In the southeast bedroom, officers found and seized 0.43 grams of cocaine; 0.74 grams of marijuana; and two boxes of shotgun shells. Officers also found documents and papers belonging to, or relating to, Cathey and Mason. Pacific Gas and Electric bill was addressed to Cathey at Delta.
In the northeast bedroom, officers found and seized a semiautomatic pistol loaded with six rounds. In this bedroom, too, officers found documents related to Cathey and Mason.
In a bathroom, officers found and seized a pipe for smoking narcotics.
In the Escalade parked at Delta, officers found cash; documents related to Cathey and Mason; and a stun gun.
A search of Mason's person yielded cash and a key ring with two keys. One key operated the front door lock at Delta, and the other unlocked a safe found at Rio Linda. After Mason was placed in a patrol car, an officer observed he appeared to have several small white objects in his mouth. When the officer tried to reach in Mason's mouth, the objects were gone. In the officer's experience, it is common for people who possess cocaine base to conceal it in their mouths. Cocaine base is not water soluble and cannot be ingested by swallowing it.
Diane Cutrer was present at Delta when the search warrant was executed. She consented to a search of her person. An officer found 0.09 grams of cocaine in her pocket. Cutrer told the officer that she had come to Delta to purchase cocaine. Cutrer testified at trial that she had purchased cocaine from Mason and Cathey on several prior occasions. On the day of the search, she had come to Delta and found cocaine on the kitchen table waiting for her. Mason and Cathey were at the table. Cutrer paid $7 for the cocaine.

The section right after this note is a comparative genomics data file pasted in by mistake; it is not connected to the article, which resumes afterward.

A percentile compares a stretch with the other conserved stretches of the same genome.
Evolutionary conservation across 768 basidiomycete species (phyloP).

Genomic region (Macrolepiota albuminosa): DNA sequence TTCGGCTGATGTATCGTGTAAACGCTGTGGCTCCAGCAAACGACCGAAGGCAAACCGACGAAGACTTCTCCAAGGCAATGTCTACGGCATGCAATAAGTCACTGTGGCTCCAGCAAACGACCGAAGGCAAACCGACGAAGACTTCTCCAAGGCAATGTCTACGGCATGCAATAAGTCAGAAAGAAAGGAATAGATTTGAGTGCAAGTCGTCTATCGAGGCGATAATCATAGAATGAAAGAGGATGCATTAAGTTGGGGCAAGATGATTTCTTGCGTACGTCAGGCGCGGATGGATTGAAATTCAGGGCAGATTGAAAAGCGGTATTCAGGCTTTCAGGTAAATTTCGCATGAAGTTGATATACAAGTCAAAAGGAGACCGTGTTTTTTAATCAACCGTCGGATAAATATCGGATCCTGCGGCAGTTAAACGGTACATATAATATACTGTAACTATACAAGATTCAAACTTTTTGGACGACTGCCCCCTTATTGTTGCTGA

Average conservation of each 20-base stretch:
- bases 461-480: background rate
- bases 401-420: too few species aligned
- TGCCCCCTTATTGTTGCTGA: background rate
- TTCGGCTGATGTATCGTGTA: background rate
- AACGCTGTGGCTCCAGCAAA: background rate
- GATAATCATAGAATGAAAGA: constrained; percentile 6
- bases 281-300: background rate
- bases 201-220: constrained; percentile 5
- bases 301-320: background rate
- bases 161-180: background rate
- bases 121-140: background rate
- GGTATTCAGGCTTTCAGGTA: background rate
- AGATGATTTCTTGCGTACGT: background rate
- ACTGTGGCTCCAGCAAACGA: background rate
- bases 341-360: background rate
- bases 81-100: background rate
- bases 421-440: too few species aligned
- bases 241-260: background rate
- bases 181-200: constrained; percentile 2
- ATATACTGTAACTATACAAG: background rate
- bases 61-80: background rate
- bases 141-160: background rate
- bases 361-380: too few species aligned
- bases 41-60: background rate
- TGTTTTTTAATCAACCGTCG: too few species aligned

Meanwhile, other officers searched Rio Linda, which was four miles away from Delta. Three juveniles were present at Rio Linda; two of them had the last name Mason.
In a bedroom, officers found a safe containing a large plastic baggie. Inside the baggie were three smaller baggies containing cocaine base in the amounts of 27.3 grams, 27.4 grams, and 27.1 grams. The safe also contained $178 cash. In the same bedroom, officers found documents and papers belonging to, or relating to, Cathey and Mason. Some items were addressed to Delta or to a different address in Sacramento County; a child's report card was the only item addressed to Mason at Rio Linda. In the bedroom and bathroom, officers found numerous plastic baggies, some with the corners ripped off.
In a different bedroom, officers found 31 immature marijuana plants and a grow light.
Detective Jason Oliver, an expert in the sale and possession of narcotics, testified it was common for sellers of narcotics to keep their supply in one location and conduct sales at a different location. Detective Oliver opined -- based upon the amounts of cocaine base found at the two locations; the presence of packaging material; the presence of equipment such as the digital scale, the razor blade, the safe, walkie-talkies, and the surveillance cameras; and the presence of firearms -- that the cocaine base was possessed for the purpose of sales.
The parties stipulated, for purposes of counts three and four, that Mason was previously convicted of a felony.
Mason presented the testimony of Rosio Gutierrez, who lived next door to Rio Linda. Gutierrez testified Cathey was her neighbor, but that she did not know Mason.
Cathey rested without presenting evidence or testimony.
Mason contends the trial court violated his Fourth and Fourteenth Amendment rights by denying his motion to traverse the search warrant pursuant to Franks. We are not persuaded.